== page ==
The theoretical statistics major provides the mathematical underpinnings of modern statistical practices of estimation, inference and prediction. The major explores both classical approaches to estimation and testing, such as maximum likelihood and the frequentist approach, as well as Bayesian methods that have become ubiquitous parts of modern data analysis. The major covers the theory needed to understand statistical modelling through a variety of lenses: parametric, nonparametric, largesample theory, smallsample behavior, robustness, and the use of prior information.
Learning Outcomes
Upon successful completion, students will have the knowledge and skills to:

Explain the notion of a parametric model, point estimation of the parameters of those models, including maximum likelihood estimation, and inference in simple statistical models with several parameters.

Understand approaches to include a measure of accuracy for estimation procedures and our confidence in them, and apply them to interval estimation.

Understand and apply methods of hypothesis testing to assess the plausibility of prespecified ideas about the parameters of a model.

Explain and apply the ideas of nonparametric statistics, wherein estimation and analysis techniques are developed that are not heavily dependent on the specification of an underlying parametric model.

Understand the basic concepts of robust estimation in statistics, be able to derive influence functions of simple estimators and use them to evaluate the robustness of estimators.

Understand and explain the different uses of randomisation in statistics.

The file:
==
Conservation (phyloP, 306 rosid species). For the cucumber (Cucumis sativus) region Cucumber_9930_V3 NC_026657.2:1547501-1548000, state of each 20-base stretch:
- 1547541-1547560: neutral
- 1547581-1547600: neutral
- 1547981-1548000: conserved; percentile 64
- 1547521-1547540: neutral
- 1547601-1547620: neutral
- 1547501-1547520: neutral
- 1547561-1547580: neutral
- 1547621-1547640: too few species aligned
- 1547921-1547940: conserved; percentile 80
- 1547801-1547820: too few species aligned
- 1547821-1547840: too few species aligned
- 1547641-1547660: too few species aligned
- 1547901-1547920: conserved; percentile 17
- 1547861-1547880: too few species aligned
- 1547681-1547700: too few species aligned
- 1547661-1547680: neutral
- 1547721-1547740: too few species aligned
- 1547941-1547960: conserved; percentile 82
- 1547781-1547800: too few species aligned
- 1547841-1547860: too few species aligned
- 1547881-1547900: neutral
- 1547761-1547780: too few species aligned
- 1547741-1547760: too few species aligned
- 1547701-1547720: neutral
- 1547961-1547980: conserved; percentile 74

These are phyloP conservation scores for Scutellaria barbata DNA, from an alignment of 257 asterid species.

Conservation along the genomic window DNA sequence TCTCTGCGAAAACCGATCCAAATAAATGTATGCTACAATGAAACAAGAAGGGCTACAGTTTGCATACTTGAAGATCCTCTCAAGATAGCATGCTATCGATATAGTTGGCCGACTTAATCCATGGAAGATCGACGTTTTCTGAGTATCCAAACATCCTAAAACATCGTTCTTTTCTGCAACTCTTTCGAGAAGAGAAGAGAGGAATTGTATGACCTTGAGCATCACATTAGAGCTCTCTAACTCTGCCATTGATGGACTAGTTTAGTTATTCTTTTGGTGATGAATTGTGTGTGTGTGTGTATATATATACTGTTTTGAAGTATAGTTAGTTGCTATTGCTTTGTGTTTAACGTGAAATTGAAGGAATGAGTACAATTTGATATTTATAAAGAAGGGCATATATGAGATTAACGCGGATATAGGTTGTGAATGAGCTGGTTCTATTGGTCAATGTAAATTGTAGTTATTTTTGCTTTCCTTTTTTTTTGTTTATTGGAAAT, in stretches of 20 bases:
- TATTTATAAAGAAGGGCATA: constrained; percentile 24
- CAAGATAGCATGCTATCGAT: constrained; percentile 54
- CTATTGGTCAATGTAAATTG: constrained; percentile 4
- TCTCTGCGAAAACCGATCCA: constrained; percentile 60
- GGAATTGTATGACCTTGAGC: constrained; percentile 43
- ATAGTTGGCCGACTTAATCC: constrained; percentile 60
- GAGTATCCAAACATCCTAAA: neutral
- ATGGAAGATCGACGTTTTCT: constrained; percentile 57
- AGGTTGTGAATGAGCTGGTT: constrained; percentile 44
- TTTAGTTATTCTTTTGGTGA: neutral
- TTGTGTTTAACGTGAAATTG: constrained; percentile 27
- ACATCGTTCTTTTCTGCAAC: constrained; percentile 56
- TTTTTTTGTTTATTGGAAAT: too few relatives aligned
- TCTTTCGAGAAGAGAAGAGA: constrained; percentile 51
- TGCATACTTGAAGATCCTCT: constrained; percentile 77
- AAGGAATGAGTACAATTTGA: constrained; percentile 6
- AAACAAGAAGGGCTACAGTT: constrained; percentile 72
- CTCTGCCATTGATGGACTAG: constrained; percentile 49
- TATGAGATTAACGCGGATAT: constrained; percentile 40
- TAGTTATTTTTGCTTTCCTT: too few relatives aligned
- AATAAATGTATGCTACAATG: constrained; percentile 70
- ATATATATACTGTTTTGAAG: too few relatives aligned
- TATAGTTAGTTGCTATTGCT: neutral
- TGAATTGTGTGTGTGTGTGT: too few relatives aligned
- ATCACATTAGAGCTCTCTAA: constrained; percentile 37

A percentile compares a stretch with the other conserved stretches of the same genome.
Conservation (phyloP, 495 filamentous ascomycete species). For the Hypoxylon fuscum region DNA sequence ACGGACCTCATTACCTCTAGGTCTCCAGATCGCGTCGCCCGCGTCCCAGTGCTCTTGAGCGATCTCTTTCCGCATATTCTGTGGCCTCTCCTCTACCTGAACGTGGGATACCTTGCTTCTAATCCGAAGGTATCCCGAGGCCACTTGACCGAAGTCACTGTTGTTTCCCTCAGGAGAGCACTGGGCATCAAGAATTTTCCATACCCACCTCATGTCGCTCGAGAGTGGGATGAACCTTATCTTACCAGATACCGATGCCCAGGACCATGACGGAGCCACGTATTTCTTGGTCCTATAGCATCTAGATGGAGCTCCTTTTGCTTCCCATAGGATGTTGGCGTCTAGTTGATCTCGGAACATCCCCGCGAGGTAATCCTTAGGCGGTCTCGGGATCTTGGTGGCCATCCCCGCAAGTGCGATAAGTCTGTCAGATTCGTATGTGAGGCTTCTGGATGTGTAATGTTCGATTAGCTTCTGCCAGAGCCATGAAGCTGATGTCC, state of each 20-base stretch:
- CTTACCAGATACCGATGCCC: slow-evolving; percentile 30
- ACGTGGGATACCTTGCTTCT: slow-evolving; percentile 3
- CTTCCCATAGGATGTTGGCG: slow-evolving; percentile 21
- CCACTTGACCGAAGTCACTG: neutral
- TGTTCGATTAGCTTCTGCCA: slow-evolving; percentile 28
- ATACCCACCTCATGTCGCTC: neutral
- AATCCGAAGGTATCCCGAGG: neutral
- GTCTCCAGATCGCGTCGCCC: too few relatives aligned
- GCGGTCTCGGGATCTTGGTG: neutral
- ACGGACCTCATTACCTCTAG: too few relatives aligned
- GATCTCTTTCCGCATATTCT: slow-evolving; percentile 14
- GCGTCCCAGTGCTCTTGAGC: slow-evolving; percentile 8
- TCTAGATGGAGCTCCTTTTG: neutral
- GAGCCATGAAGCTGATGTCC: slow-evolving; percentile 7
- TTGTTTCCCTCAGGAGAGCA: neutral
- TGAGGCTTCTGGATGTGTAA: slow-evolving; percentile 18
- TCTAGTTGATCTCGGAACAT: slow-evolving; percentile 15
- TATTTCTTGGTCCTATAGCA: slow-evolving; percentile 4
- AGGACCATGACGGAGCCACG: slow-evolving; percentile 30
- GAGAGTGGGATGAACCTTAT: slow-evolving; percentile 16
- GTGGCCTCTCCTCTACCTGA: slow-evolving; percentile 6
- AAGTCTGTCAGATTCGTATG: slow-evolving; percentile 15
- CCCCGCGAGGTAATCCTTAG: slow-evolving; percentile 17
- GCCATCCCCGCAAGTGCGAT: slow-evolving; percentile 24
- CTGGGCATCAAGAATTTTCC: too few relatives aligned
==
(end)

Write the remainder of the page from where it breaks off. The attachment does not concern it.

Develop, describe analytically and implement common probability models in the Bayesian framework, interpret the results of a Bayesian analysis and perform Bayesian model evaluation and assessment.

Appreciate the role of the prior distribution in Bayesian inference, and in particular the use of noninformative priors and conjugate priors.

Recognise the need to fit hierarchical models and provide the technical specifications for such models.

Understand various important concepts in forecasting and different approaches for modelling trend, seasonality and persistence.

Tailormake models for specific applications and use them to produce forecasts.
Relevant Degrees
Requirements
This major requires the completion of 48 units, which much include:
24 units from completion of the following compulsory courses:
EMET3007 Business and Economic Forecasting
STAT3013 Statistical Inference
STAT3016 Introduction to Bayesian Data Analysis
STAT3056 Advanced Mathematical Statistics
6 units from completion of 2000level courses from the subject area MATH Mathematics
18 units from completion of further courses from the subject area STAT Statistics
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